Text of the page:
As I've suggested in the past couple of columns, Team System as a whole is huge part of Visual Studio 2005. In fact, 3 of the top 10 suggestions in the Microsoft Developer Network (MSDN) Product Feedback Center (http://lab.msdn.microsoft.com/productfeedback/default.aspx) are related to Visual Studio 2005. At least one of these suggestions deals with the fact that people claiming to be "architects" (but actually aren't in the true sense) are now beginning to realize that the development tools they need aren't part of the Visual Studio 2005 Team Edition for Software Architects. In my last column "Which Team Edition Is Right for You?" (http://www.windowsitpro.com/sqlserver/article/articleid/46594/46594.html), I pointed out that the Visual Studio 2005 Team Edition for Software Developers is the correct product suite for most people. So, let's take a closer look at what this package contains.
Visual Studio 2005 Team Edition for Software Developers gives you the tools to write better software solutions. However, I want to start with a suggestion for Microsoft--shorten the name! I think Microsoft should call it TED (Team Edition for Developers). TED is short, to the point, and isn't being used by any other Microsoft product. So, in this and future columns, I'll be referring to the Team Edition for Software Developers as TED. Similarly, I'll reference the Visual Studio 2005 Team Edition for Software Architects as TEA and the Visual Studio 2005 Team Edition for Software Testers as TEST (that one is especially easy to remember).
TED provides the tools that a software developer needs. Learning these tools is going to take time, but fortunately Microsoft is working to improve developers' lead time by providing sample code that they can customize. These samples are available on the Team Developer Web page (http://msdn2.microsoft.com/library/47f7hz7y(en-us,vs.80).aspx). This Web page also contains a series of guidelines to help you get up to speed with TED's tools.
Embedded within the hierarchy of documentation are specific walkthrough pages for some of the tools. For example, "Walkthrough: Analyzing Managed Code for Code Defects" (http://msdn2.microsoft.com/library/ms182066(en-us,vs.80).aspx) provides step-by-step instructions for working with the Static Code Analysis tool. This walkthrough reveals that the Static Code Analysis tool was originally known as FxCop. FxCop is a tool I've covered before. It lets you examine your source code for known programming problems. However, the Static Code Analysis tool is much more powerful than FxCop because it's truly integrated with your project. In Visual Studio 2005, you'll find the Code Analysis tab in a project's properties display. (The walkthrough takes you through the steps to get to this tab.) The Code Analysis tab provides a GUI to the underlying FxCop rules. Instead of having a cryptic rules file, you now have a tree view where you can choose to enable or disable FxCop rules.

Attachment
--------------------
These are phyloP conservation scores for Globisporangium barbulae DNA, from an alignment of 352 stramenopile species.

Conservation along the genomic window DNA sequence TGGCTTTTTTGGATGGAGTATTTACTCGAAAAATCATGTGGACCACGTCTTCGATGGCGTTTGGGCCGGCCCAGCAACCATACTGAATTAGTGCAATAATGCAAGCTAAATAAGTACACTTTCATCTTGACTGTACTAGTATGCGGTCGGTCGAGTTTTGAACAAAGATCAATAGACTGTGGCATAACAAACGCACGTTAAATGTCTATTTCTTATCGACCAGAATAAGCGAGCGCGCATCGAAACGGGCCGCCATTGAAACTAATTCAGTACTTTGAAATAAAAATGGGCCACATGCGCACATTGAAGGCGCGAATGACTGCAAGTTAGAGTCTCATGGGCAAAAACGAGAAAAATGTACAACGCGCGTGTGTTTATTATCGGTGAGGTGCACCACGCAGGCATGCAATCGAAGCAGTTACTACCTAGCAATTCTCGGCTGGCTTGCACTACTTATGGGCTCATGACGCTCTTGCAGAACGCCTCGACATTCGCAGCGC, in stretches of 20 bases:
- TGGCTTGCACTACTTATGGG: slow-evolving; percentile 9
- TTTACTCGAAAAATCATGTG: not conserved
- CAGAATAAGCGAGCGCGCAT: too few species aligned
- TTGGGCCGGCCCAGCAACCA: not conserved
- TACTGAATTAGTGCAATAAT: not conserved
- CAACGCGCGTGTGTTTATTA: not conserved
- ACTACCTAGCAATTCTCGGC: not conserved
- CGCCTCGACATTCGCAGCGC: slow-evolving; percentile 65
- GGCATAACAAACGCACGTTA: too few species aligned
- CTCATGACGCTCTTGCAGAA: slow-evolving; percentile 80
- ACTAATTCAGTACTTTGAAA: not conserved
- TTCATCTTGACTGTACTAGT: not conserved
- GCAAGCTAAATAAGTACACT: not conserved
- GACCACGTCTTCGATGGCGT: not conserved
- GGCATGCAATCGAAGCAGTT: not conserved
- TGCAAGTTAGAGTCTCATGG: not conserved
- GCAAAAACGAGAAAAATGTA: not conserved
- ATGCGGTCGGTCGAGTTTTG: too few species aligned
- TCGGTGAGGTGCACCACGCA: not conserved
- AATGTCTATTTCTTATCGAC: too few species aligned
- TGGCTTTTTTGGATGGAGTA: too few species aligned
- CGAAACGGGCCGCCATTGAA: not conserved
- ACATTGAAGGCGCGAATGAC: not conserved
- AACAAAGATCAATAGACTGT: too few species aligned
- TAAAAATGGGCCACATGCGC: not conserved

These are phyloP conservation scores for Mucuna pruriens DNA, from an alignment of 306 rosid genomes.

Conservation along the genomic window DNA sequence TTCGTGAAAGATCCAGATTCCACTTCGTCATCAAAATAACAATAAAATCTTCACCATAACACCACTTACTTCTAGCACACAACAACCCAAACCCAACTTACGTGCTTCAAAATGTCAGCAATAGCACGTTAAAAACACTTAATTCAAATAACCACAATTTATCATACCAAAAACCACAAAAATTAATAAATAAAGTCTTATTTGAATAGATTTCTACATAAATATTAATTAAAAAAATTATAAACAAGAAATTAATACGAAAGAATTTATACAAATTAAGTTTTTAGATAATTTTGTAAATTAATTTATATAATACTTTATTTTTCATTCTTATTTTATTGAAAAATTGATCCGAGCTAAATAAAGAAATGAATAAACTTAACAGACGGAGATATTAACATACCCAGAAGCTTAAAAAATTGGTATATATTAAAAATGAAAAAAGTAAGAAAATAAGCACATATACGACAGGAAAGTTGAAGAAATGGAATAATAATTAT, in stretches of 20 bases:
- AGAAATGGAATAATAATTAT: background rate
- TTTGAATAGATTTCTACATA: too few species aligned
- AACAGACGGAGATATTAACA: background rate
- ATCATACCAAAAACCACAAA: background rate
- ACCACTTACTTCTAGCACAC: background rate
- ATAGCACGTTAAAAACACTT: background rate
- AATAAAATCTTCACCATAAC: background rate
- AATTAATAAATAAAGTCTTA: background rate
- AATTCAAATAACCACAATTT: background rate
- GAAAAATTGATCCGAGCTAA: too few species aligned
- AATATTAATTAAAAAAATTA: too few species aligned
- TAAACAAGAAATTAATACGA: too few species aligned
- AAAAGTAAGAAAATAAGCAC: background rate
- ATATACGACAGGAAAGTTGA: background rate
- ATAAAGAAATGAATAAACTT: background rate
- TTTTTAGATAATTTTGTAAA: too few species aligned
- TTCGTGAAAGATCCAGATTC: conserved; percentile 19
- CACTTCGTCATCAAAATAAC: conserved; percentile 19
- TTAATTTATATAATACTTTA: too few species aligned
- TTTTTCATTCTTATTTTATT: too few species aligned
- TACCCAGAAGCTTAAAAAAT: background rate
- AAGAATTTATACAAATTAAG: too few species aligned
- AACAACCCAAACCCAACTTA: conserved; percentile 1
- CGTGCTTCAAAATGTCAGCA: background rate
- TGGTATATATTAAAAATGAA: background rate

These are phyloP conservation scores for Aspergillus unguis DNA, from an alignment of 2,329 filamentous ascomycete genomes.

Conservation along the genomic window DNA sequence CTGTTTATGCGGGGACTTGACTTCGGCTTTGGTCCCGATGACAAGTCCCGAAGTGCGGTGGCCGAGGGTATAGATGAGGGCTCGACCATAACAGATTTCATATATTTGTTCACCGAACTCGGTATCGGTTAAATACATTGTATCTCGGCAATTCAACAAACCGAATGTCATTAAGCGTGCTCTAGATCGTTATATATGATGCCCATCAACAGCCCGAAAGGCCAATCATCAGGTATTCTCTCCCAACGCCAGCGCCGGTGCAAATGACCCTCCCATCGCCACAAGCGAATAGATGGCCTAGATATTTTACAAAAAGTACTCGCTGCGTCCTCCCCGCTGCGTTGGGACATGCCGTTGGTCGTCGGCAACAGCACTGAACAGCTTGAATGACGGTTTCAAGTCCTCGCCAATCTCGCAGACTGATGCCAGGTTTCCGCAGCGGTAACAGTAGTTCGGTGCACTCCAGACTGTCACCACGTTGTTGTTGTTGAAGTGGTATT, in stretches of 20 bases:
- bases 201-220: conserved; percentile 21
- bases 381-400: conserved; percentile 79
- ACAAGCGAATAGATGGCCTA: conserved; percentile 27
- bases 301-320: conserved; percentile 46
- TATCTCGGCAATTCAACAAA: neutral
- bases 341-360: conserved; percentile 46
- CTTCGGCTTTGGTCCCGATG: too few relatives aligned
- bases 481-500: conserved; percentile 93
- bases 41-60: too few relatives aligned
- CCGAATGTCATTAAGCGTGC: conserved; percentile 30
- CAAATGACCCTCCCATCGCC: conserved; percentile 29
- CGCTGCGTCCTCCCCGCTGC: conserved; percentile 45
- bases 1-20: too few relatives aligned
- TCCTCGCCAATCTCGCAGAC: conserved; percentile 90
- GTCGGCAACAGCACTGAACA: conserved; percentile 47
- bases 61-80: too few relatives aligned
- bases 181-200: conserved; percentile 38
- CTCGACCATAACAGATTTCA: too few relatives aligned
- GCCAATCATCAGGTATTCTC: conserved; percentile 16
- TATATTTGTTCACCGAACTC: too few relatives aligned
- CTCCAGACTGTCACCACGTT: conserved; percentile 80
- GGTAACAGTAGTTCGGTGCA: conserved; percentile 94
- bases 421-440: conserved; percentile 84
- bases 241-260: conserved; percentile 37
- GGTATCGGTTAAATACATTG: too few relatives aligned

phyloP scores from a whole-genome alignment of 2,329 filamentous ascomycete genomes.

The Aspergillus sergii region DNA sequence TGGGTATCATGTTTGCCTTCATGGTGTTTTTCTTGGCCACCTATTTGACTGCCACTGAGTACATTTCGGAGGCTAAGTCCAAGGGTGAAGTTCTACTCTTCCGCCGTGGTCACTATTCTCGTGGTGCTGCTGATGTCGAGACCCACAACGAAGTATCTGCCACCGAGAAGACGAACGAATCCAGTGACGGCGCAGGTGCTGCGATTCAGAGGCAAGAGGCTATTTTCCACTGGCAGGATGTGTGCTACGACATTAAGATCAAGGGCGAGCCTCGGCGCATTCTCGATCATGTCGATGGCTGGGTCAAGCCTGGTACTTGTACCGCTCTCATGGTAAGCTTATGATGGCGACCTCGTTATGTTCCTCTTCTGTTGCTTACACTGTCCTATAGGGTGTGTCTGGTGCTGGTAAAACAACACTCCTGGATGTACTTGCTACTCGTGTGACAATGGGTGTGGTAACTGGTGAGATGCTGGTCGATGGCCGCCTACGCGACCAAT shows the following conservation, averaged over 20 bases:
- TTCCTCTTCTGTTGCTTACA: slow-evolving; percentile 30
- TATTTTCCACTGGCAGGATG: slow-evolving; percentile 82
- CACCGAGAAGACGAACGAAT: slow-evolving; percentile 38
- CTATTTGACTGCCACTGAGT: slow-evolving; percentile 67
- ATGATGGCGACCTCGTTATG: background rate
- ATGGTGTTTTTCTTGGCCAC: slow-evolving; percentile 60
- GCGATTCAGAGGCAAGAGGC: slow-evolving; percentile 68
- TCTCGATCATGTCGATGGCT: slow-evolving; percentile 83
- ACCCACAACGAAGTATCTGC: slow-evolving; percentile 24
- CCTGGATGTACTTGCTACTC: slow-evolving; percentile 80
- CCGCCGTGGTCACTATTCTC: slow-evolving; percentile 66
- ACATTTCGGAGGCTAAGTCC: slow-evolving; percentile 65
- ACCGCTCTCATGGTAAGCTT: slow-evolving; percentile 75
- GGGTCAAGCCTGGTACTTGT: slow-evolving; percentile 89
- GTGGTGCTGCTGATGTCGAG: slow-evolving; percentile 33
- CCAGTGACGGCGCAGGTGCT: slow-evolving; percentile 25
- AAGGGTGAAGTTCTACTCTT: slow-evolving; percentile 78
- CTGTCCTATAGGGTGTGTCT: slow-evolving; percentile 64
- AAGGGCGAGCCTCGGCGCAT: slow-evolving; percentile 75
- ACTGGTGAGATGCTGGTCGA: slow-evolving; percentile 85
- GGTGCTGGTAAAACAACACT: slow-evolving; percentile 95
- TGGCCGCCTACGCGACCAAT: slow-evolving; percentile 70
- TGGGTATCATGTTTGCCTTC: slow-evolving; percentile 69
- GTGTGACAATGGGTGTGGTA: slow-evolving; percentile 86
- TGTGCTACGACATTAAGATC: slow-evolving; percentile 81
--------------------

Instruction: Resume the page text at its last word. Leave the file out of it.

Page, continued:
This integration with Visual Studio is important because once you have enabled static code analysis for a project, you can quickly customize which rules are being run against that project. In other words, the rules apply on a per-project basis. More important, instead of problems showing up in a separate location, your warnings are displayed in Visual Studio 2005, where you're working. You can even change the Static Code Analysis tool's settings so that certain checks show up as compile errors instead of just warnings. This is a very powerful feature when you want to ensure that certain security-related bugs are never shipped in your code.
The Static Code Analysis tool is only one of many tools in TED. I'll discuss some of the other tools in future columns. In the meantime, for more information about TED, check out the TED forum (http://forums.microsoft.com/msdn/showforum.aspx?forumid=18) or the Learning Visual Studio Team System chat (http://msdn.microsoft.com/chats). Who knows, maybe the name TED will take off and someday in the distant future I'll be able to do a column on how TED's introduction to Mort forever changed software development. You don't know Mort? Look him up at one of the following URLs: